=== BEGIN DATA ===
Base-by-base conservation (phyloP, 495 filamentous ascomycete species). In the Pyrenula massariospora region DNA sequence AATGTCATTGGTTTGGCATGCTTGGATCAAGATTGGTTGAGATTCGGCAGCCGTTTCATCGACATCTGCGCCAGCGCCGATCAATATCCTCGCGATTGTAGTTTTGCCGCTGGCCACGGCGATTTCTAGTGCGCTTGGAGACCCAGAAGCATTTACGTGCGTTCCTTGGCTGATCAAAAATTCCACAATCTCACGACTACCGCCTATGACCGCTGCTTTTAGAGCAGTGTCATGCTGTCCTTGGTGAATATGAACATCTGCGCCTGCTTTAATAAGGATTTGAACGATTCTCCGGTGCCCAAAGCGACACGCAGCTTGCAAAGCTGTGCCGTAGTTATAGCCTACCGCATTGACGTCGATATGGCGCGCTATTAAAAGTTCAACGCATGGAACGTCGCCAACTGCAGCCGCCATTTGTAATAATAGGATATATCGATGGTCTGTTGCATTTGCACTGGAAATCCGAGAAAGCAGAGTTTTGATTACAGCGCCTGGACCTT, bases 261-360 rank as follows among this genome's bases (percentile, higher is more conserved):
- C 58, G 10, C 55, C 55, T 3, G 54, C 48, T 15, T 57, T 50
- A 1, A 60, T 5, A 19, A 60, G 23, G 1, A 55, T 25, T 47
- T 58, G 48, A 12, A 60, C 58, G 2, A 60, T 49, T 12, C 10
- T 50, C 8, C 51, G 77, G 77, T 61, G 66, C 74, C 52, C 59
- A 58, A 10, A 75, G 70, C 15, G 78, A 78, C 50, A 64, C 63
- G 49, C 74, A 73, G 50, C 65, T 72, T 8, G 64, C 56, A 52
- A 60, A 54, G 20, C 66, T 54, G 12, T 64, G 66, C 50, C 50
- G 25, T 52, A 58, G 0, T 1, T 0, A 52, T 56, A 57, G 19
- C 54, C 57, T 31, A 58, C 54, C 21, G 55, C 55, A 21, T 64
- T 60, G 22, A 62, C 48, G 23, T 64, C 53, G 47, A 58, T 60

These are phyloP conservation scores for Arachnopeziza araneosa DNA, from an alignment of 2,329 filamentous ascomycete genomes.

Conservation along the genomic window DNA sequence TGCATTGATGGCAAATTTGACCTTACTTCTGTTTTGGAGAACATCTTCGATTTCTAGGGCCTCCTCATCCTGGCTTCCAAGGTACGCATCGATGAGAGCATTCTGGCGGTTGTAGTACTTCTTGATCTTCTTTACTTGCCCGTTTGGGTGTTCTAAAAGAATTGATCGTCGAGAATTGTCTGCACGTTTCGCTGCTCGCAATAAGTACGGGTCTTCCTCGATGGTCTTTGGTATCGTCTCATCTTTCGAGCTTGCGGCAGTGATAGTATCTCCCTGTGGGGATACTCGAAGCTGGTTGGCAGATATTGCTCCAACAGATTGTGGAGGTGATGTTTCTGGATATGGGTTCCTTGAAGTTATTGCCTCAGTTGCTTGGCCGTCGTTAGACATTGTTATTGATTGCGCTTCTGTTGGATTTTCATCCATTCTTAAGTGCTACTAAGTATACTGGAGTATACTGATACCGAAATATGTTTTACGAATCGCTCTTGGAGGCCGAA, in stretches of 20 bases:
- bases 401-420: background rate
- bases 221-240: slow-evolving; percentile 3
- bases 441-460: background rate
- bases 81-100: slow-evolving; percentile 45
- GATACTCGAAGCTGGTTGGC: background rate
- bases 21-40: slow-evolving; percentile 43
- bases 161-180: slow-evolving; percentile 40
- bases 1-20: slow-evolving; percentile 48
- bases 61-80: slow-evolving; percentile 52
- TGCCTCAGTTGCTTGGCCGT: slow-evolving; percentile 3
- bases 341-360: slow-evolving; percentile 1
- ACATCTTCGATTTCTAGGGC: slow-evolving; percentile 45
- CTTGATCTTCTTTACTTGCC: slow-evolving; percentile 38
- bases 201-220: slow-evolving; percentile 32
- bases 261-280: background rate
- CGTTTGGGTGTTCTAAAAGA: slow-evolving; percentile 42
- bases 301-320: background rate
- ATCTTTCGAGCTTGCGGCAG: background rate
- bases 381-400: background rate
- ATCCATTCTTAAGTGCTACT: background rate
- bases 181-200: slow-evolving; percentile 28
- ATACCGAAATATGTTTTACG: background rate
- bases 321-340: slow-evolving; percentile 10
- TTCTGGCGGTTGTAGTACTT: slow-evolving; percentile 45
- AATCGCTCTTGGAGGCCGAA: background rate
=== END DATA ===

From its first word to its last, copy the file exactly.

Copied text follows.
Base-by-base conservation (phyloP, 495 filamentous ascomycete species). In the Pyrenula massariospora region DNA sequence AATGTCATTGGTTTGGCATGCTTGGATCAAGATTGGTTGAGATTCGGCAGCCGTTTCATCGACATCTGCGCCAGCGCCGATCAATATCCTCGCGATTGTAGTTTTGCCGCTGGCCACGGCGATTTCTAGTGCGCTTGGAGACCCAGAAGCATTTACGTGCGTTCCTTGGCTGATCAAAAATTCCACAATCTCACGACTACCGCCTATGACCGCTGCTTTTAGAGCAGTGTCATGCTGTCCTTGGTGAATATGAACATCTGCGCCTGCTTTAATAAGGATTTGAACGATTCTCCGGTGCCCAAAGCGACACGCAGCTTGCAAAGCTGTGCCGTAGTTATAGCCTACCGCATTGACGTCGATATGGCGCGCTATTAAAAGTTCAACGCATGGAACGTCGCCAACTGCAGCCGCCATTTGTAATAATAGGATATATCGATGGTCTGTTGCATTTGCACTGGAAATCCGAGAAAGCAGAGTTTTGATTACAGCGCCTGGACCTT, bases 261-360 rank as follows among this genome's bases (percentile, higher is more conserved):
- C 58, G 10, C 55, C 55, T 3, G 54, C 48, T 15, T 57, T 50
- A 1, A 60, T 5, A 19, A 60, G 23, G 1, A 55, T 25, T 47
- T 58, G 48, A 12, A 60, C 58, G 2, A 60, T 49, T 12, C 10
- T 50, C 8, C 51, G 77, G 77, T 61, G 66, C 74, C 52, C 59
- A 58, A 10, A 75, G 70, C 15, G 78, A 78, C 50, A 64, C 63
- G 49, C 74, A 73, G 50, C 65, T 72, T 8, G 64, C 56, A 52
- A 60, A 54, G 20, C 66, T 54, G 12, T 64, G 66, C 50, C 50
- G 25, T 52, A 58, G 0, T 1, T 0, A 52, T 56, A 57, G 19
- C 54, C 57, T 31, A 58, C 54, C 21, G 55, C 55, A 21, T 64
- T 60, G 22, A 62, C 48, G 23, T 64, C 53, G 47, A 58, T 60

These are phyloP conservation scores for Arachnopeziza araneosa DNA, from an alignment of 2,329 filamentous ascomycete genomes.

Conservation along the genomic window DNA sequence TGCATTGATGGCAAATTTGACCTTACTTCTGTTTTGGAGAACATCTTCGATTTCTAGGGCCTCCTCATCCTGGCTTCCAAGGTACGCATCGATGAGAGCATTCTGGCGGTTGTAGTACTTCTTGATCTTCTTTACTTGCCCGTTTGGGTGTTCTAAAAGAATTGATCGTCGAGAATTGTCTGCACGTTTCGCTGCTCGCAATAAGTACGGGTCTTCCTCGATGGTCTTTGGTATCGTCTCATCTTTCGAGCTTGCGGCAGTGATAGTATCTCCCTGTGGGGATACTCGAAGCTGGTTGGCAGATATTGCTCCAACAGATTGTGGAGGTGATGTTTCTGGATATGGGTTCCTTGAAGTTATTGCCTCAGTTGCTTGGCCGTCGTTAGACATTGTTATTGATTGCGCTTCTGTTGGATTTTCATCCATTCTTAAGTGCTACTAAGTATACTGGAGTATACTGATACCGAAATATGTTTTACGAATCGCTCTTGGAGGCCGAA, in stretches of 20 bases:
- bases 401-420: background rate
- bases 221-240: slow-evolving; percentile 3
- bases 441-460: background rate
- bases 81-100: slow-evolving; percentile 45
- GATACTCGAAGCTGGTTGGC: background rate
- bases 21-40: slow-evolving; percentile 43
- bases 161-180: slow-evolving; percentile 40
- bases 1-20: slow-evolving; percentile 48
- bases 61-80: slow-evolving; percentile 52
- TGCCTCAGTTGCTTGGCCGT: slow-evolving; percentile 3
- bases 341-360: slow-evolving; percentile 1
- ACATCTTCGATTTCTAGGGC: slow-evolving; percentile 45
- CTTGATCTTCTTTACTTGCC: slow-evolving; percentile 38
- bases 201-220: slow-evolving; percentile 32
- bases 261-280: background rate
- CGTTTGGGTGTTCTAAAAGA: slow-evolving; percentile 42
- bases 301-320: background rate
- ATCTTTCGAGCTTGCGGCAG: background rate
- bases 381-400: background rate
- ATCCATTCTTAAGTGCTACT: background rate
- bases 181-200: slow-evolving; percentile 28
- ATACCGAAATATGTTTTACG: background rate
- bases 321-340: slow-evolving; percentile 10
- TTCTGGCGGTTGTAGTACTT: slow-evolving; percentile 45
- AATCGCTCTTGGAGGCCGAA: background rate